Blind date in Beijing

Mao watching my Fujifilm X-Pro1 (35mm f 3,6 1/900s ISO 800)

Warning: This is not a review. This is just a personal opinion of an amateur who started photographing by the birth of his son one year ago. In terms of taking pictures of a baby lying, lying, crying, smiling (smiling? OMG he is smiling!!), lying, lying, sitting, sitting, crawling and – yes, proudly! – standing I am a real expert. I tried different cameras, auto settings, manual settings, big cams, small ones, everything. It worked out well, and it worked out not so well. I think it was just a matter of luck. Until one day. One special day when I held the Fuji X100 in my hands. That moment I remembered how I took pictures 20 years ago – and that there were good captures too. I remembered that there is light, iso, aperture, shutter speed and that there can be a soul in a camera. That day (which is eight months ago) I started getting excited. I started reading camera reviews. I started reading books about photography. I started thinking about pictures. And I started getting interested in what you call street photography. (And what I call the next step after taking pictures of your family when you see yourself as ambitioned but you still have no idea how to take good pictures.) In the meantime things have changed. Fuji has published an amazing firmware update for the X100 and is selling the X100´s big brother – the X! Pro! One! Hear the strings and bells? But not everything changed. I am still an amateur. And I´m still excited. So you won´t find pixel peeping, lab tests or zoom-ins of photos that look all the same. I don´t know anything about it, and I don´t care. This post is just about what I have in mind when I think about the Fuji X-Pro1: pictures. End of warning.

There are people who take their holidays as an opportunity to buy a new camera. For example me. But this time I did it the other way round: I took my new Fuji X-Pro1 as an opportunity to buy a few days off. After a quick look on the map and a longer talk to my wife I found myself sitting in a nonstop flight from Berlin to Beijing. Without my family, without a single person I know, without any plans but walking around and taking pictures. One week – no meetings, no phone calls, no ties. Just me and my camera (and 20 million Chinese as I soon found out).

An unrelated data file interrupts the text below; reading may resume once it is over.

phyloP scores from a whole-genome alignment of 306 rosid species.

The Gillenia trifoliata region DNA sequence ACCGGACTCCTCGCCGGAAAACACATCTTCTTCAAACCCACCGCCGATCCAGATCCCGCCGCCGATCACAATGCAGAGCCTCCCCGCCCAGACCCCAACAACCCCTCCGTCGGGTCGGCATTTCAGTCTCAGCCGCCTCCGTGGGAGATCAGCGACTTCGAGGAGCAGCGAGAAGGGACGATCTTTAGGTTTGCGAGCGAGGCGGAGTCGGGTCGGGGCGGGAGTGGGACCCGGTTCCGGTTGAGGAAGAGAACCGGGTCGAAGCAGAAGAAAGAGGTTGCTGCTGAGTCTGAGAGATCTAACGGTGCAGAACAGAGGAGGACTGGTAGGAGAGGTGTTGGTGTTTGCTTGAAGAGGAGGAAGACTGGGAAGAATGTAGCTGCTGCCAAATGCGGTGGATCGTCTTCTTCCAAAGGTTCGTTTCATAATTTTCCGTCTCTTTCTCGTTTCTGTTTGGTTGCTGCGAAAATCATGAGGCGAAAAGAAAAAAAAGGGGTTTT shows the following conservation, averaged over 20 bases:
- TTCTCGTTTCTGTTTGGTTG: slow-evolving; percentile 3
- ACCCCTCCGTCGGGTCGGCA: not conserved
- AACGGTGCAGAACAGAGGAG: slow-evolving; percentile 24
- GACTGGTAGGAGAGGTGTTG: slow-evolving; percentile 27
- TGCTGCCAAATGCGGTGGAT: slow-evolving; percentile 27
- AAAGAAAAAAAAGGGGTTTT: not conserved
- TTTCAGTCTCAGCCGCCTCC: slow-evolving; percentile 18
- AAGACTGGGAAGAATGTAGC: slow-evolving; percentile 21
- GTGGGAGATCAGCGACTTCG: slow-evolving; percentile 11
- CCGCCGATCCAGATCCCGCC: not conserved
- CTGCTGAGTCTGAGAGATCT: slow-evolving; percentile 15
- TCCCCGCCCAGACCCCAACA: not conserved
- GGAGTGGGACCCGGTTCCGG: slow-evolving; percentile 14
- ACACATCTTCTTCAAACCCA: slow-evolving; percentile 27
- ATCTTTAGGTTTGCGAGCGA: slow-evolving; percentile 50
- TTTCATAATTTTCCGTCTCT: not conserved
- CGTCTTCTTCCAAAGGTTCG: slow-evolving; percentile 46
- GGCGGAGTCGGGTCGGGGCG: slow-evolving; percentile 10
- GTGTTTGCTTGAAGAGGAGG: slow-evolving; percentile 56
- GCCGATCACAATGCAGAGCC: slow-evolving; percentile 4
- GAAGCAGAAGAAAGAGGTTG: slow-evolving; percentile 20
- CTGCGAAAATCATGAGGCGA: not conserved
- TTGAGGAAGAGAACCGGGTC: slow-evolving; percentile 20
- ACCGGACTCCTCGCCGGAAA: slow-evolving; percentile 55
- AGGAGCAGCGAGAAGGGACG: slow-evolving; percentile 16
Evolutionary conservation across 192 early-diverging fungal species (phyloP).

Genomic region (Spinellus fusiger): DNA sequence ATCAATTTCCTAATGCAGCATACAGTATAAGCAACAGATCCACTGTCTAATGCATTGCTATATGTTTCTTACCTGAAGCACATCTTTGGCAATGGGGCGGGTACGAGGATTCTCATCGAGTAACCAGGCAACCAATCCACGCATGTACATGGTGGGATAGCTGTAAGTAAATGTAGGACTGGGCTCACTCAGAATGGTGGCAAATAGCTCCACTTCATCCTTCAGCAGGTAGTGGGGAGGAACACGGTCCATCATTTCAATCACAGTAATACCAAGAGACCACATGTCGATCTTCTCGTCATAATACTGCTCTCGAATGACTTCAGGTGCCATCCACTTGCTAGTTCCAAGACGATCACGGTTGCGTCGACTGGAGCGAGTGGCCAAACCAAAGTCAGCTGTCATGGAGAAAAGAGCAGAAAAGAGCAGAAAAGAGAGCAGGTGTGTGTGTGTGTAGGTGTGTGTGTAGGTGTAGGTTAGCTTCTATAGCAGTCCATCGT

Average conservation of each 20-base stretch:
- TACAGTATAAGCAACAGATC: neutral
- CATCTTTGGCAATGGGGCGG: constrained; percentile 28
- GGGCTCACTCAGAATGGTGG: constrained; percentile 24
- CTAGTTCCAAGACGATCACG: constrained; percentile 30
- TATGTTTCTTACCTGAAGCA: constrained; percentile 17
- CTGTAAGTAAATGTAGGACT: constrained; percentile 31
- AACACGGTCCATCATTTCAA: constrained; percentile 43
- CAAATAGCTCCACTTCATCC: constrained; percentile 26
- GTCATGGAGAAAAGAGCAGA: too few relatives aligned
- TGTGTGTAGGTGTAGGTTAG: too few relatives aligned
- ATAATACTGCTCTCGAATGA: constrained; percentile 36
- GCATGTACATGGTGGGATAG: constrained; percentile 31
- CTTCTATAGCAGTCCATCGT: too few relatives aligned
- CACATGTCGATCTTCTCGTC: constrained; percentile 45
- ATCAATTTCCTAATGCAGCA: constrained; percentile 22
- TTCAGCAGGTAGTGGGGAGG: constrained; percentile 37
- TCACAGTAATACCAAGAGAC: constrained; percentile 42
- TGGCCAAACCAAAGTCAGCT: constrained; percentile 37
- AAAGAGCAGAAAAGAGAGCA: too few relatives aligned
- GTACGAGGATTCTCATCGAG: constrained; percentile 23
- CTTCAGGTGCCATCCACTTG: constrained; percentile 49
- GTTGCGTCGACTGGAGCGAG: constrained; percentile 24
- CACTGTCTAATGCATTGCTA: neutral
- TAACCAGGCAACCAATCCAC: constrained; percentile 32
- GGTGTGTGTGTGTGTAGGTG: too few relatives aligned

35mm f 2,8 1/90s ISO 200  unfortunately without sound

The guidebook which I already opened in the plane told me that you should never – NEVER – visit Beijing around May 1st because the Chinese also have a few days off which they use for sightseeing. And they take sightseeing very seriously. One more reason to avoid temples.

35mm f 1,4 1/2200s ISO 200  two haircuts per hour

To make it short: It was a great week. I enjoyed watching instead of talking, walking instead of sitting, burning instead of eating and photographing instead of reading reviews or blogs about photography. I managed a whole week with a vocabulary of ten words (yes, no, thank you, this, that, money, taxi, Tsingtao, please) and the awsome Beijing Taxi App. It is one oft the mysteries in history how Marco Polo could travel without it. And I fell deeply in love with the X-Pro1 which I just unpacked and updated the firmware a few days before I left to China. So Beijing and the X-Pro1 were kind of a blind date.

That autofocus isn´t slow. This picture I have taken off a driving ricksha (I know, rickshaws are for tourists
– and for serious camera testers). 35mm f 2,8 1/1900s ISO 800